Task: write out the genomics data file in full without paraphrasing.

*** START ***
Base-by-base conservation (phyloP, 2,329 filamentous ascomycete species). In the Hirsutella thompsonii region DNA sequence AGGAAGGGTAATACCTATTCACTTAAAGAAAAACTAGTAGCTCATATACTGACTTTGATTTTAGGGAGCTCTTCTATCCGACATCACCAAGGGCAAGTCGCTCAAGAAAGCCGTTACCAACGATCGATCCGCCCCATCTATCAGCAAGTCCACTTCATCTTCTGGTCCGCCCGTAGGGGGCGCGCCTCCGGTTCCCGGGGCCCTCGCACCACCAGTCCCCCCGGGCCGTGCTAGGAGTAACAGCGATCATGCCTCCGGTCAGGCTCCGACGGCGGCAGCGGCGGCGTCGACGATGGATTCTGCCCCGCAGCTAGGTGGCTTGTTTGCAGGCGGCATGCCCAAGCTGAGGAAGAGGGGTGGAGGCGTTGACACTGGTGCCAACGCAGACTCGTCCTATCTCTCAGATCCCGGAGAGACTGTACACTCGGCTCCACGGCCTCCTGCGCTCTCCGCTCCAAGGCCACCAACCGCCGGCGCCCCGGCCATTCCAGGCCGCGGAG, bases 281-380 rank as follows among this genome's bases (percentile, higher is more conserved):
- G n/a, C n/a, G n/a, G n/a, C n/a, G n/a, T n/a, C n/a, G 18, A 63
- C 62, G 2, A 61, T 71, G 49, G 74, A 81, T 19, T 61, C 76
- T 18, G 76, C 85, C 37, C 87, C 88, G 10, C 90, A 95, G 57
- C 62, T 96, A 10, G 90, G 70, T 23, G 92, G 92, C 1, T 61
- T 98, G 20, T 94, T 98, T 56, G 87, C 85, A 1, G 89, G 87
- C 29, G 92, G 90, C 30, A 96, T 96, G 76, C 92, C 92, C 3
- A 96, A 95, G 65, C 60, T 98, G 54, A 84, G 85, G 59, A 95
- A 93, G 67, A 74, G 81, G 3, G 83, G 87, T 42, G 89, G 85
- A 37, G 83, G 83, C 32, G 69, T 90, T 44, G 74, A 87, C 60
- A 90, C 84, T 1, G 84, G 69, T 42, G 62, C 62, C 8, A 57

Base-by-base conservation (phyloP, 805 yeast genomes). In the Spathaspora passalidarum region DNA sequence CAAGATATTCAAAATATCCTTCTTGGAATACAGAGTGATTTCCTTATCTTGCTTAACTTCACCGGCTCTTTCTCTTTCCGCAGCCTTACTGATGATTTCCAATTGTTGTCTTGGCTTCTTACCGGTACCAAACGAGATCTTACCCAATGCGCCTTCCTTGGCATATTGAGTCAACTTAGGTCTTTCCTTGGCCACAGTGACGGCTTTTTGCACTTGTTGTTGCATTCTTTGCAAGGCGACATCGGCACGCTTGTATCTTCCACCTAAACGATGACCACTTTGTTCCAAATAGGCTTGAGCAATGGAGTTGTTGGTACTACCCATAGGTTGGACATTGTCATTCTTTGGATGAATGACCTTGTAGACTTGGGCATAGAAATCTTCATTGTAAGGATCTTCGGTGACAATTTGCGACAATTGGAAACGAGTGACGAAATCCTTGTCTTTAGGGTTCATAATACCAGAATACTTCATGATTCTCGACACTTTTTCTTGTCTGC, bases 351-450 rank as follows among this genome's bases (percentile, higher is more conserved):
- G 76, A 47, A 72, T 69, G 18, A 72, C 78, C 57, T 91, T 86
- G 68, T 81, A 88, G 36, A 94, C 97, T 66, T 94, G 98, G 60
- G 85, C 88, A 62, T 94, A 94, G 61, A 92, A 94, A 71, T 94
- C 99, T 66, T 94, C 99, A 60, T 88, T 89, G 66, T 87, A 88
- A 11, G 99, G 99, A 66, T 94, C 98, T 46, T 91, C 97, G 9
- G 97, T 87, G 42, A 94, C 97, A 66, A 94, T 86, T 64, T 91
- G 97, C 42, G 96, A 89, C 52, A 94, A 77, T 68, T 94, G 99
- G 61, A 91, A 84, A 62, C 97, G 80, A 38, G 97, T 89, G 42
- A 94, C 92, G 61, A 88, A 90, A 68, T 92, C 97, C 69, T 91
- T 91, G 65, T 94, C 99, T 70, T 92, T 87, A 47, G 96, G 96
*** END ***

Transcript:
Base-by-base conservation (phyloP, 2,329 filamentous ascomycete species). In the Hirsutella thompsonii region DNA sequence AGGAAGGGTAATACCTATTCACTTAAAGAAAAACTAGTAGCTCATATACTGACTTTGATTTTAGGGAGCTCTTCTATCCGACATCACCAAGGGCAAGTCGCTCAAGAAAGCCGTTACCAACGATCGATCCGCCCCATCTATCAGCAAGTCCACTTCATCTTCTGGTCCGCCCGTAGGGGGCGCGCCTCCGGTTCCCGGGGCCCTCGCACCACCAGTCCCCCCGGGCCGTGCTAGGAGTAACAGCGATCATGCCTCCGGTCAGGCTCCGACGGCGGCAGCGGCGGCGTCGACGATGGATTCTGCCCCGCAGCTAGGTGGCTTGTTTGCAGGCGGCATGCCCAAGCTGAGGAAGAGGGGTGGAGGCGTTGACACTGGTGCCAACGCAGACTCGTCCTATCTCTCAGATCCCGGAGAGACTGTACACTCGGCTCCACGGCCTCCTGCGCTCTCCGCTCCAAGGCCACCAACCGCCGGCGCCCCGGCCATTCCAGGCCGCGGAG, bases 281-380 rank as follows among this genome's bases (percentile, higher is more conserved):
- G n/a, C n/a, G n/a, G n/a, C n/a, G n/a, T n/a, C n/a, G 18, A 63
- C 62, G 2, A 61, T 71, G 49, G 74, A 81, T 19, T 61, C 76
- T 18, G 76, C 85, C 37, C 87, C 88, G 10, C 90, A 95, G 57
- C 62, T 96, A 10, G 90, G 70, T 23, G 92, G 92, C 1, T 61
- T 98, G 20, T 94, T 98, T 56, G 87, C 85, A 1, G 89, G 87
- C 29, G 92, G 90, C 30, A 96, T 96, G 76, C 92, C 92, C 3
- A 96, A 95, G 65, C 60, T 98, G 54, A 84, G 85, G 59, A 95
- A 93, G 67, A 74, G 81, G 3, G 83, G 87, T 42, G 89, G 85
- A 37, G 83, G 83, C 32, G 69, T 90, T 44, G 74, A 87, C 60
- A 90, C 84, T 1, G 84, G 69, T 42, G 62, C 62, C 8, A 57

Base-by-base conservation (phyloP, 805 yeast genomes). In the Spathaspora passalidarum region DNA sequence CAAGATATTCAAAATATCCTTCTTGGAATACAGAGTGATTTCCTTATCTTGCTTAACTTCACCGGCTCTTTCTCTTTCCGCAGCCTTACTGATGATTTCCAATTGTTGTCTTGGCTTCTTACCGGTACCAAACGAGATCTTACCCAATGCGCCTTCCTTGGCATATTGAGTCAACTTAGGTCTTTCCTTGGCCACAGTGACGGCTTTTTGCACTTGTTGTTGCATTCTTTGCAAGGCGACATCGGCACGCTTGTATCTTCCACCTAAACGATGACCACTTTGTTCCAAATAGGCTTGAGCAATGGAGTTGTTGGTACTACCCATAGGTTGGACATTGTCATTCTTTGGATGAATGACCTTGTAGACTTGGGCATAGAAATCTTCATTGTAAGGATCTTCGGTGACAATTTGCGACAATTGGAAACGAGTGACGAAATCCTTGTCTTTAGGGTTCATAATACCAGAATACTTCATGATTCTCGACACTTTTTCTTGTCTGC, bases 351-450 rank as follows among this genome's bases (percentile, higher is more conserved):
- G 76, A 47, A 72, T 69, G 18, A 72, C 78, C 57, T 91, T 86
- G 68, T 81, A 88, G 36, A 94, C 97, T 66, T 94, G 98, G 60
- G 85, C 88, A 62, T 94, A 94, G 61, A 92, A 94, A 71, T 94
- C 99, T 66, T 94, C 99, A 60, T 88, T 89, G 66, T 87, A 88
- A 11, G 99, G 99, A 66, T 94, C 98, T 46, T 91, C 97, G 9
- G 97, T 87, G 42, A 94, C 97, A 66, A 94, T 86, T 64, T 91
- G 97, C 42, G 96, A 89, C 52, A 94, A 77, T 68, T 94, G 99
- G 61, A 91, A 84, A 62, C 97, G 80, A 38, G 97, T 89, G 42
- A 94, C 92, G 61, A 88, A 90, A 68, T 92, C 97, C 69, T 91
- T 91, G 65, T 94, C 99, T 70, T 92, T 87, A 47, G 96, G 96